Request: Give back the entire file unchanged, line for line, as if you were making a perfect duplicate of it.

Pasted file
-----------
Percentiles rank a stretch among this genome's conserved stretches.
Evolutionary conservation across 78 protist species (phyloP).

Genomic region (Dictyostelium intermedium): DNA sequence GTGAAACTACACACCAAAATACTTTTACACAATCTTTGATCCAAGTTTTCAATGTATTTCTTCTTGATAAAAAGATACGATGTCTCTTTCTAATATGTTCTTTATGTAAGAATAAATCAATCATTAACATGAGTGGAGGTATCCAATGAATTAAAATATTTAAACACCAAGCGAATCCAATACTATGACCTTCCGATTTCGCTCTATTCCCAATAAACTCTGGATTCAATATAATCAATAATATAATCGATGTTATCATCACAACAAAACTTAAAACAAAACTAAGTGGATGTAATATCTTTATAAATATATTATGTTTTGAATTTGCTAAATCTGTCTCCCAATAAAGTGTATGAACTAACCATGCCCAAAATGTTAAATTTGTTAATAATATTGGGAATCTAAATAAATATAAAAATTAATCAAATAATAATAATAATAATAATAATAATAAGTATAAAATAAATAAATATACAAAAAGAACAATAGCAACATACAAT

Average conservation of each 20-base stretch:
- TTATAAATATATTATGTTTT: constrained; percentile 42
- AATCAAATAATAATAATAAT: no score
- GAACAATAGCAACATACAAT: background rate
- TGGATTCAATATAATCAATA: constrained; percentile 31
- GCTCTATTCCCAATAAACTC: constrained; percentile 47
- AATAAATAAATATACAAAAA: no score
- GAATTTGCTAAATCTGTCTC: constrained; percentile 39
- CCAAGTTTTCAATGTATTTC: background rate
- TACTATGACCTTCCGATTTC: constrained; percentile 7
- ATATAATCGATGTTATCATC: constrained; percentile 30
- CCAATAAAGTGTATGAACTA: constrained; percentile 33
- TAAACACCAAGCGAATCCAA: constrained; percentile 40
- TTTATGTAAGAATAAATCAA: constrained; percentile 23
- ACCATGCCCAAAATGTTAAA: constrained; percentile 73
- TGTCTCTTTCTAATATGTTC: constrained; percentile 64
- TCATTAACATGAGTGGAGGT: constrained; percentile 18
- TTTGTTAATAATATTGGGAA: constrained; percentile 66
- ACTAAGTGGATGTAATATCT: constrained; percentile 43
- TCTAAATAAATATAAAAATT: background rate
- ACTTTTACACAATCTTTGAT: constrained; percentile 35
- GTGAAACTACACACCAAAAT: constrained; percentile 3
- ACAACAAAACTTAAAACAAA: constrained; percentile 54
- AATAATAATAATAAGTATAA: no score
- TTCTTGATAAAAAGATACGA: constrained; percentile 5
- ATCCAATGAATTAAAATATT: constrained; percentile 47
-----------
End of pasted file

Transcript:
Percentiles rank a stretch among this genome's conserved stretches.
Evolutionary conservation across 78 protist species (phyloP).

Genomic region (Dictyostelium intermedium): DNA sequence GTGAAACTACACACCAAAATACTTTTACACAATCTTTGATCCAAGTTTTCAATGTATTTCTTCTTGATAAAAAGATACGATGTCTCTTTCTAATATGTTCTTTATGTAAGAATAAATCAATCATTAACATGAGTGGAGGTATCCAATGAATTAAAATATTTAAACACCAAGCGAATCCAATACTATGACCTTCCGATTTCGCTCTATTCCCAATAAACTCTGGATTCAATATAATCAATAATATAATCGATGTTATCATCACAACAAAACTTAAAACAAAACTAAGTGGATGTAATATCTTTATAAATATATTATGTTTTGAATTTGCTAAATCTGTCTCCCAATAAAGTGTATGAACTAACCATGCCCAAAATGTTAAATTTGTTAATAATATTGGGAATCTAAATAAATATAAAAATTAATCAAATAATAATAATAATAATAATAATAATAAGTATAAAATAAATAAATATACAAAAAGAACAATAGCAACATACAAT

Average conservation of each 20-base stretch:
- TTATAAATATATTATGTTTT: constrained; percentile 42
- AATCAAATAATAATAATAAT: no score
- GAACAATAGCAACATACAAT: background rate
- TGGATTCAATATAATCAATA: constrained; percentile 31
- GCTCTATTCCCAATAAACTC: constrained; percentile 47
- AATAAATAAATATACAAAAA: no score
- GAATTTGCTAAATCTGTCTC: constrained; percentile 39
- CCAAGTTTTCAATGTATTTC: background rate
- TACTATGACCTTCCGATTTC: constrained; percentile 7
- ATATAATCGATGTTATCATC: constrained; percentile 30
- CCAATAAAGTGTATGAACTA: constrained; percentile 33
- TAAACACCAAGCGAATCCAA: constrained; percentile 40
- TTTATGTAAGAATAAATCAA: constrained; percentile 23
- ACCATGCCCAAAATGTTAAA: constrained; percentile 73
- TGTCTCTTTCTAATATGTTC: constrained; percentile 64
- TCATTAACATGAGTGGAGGT: constrained; percentile 18
- TTTGTTAATAATATTGGGAA: constrained; percentile 66
- ACTAAGTGGATGTAATATCT: constrained; percentile 43
- TCTAAATAAATATAAAAATT: background rate
- ACTTTTACACAATCTTTGAT: constrained; percentile 35
- GTGAAACTACACACCAAAAT: constrained; percentile 3
- ACAACAAAACTTAAAACAAA: constrained; percentile 54
- AATAATAATAATAAGTATAA: no score
- TTCTTGATAAAAAGATACGA: constrained; percentile 5
- ATCCAATGAATTAAAATATT: constrained; percentile 47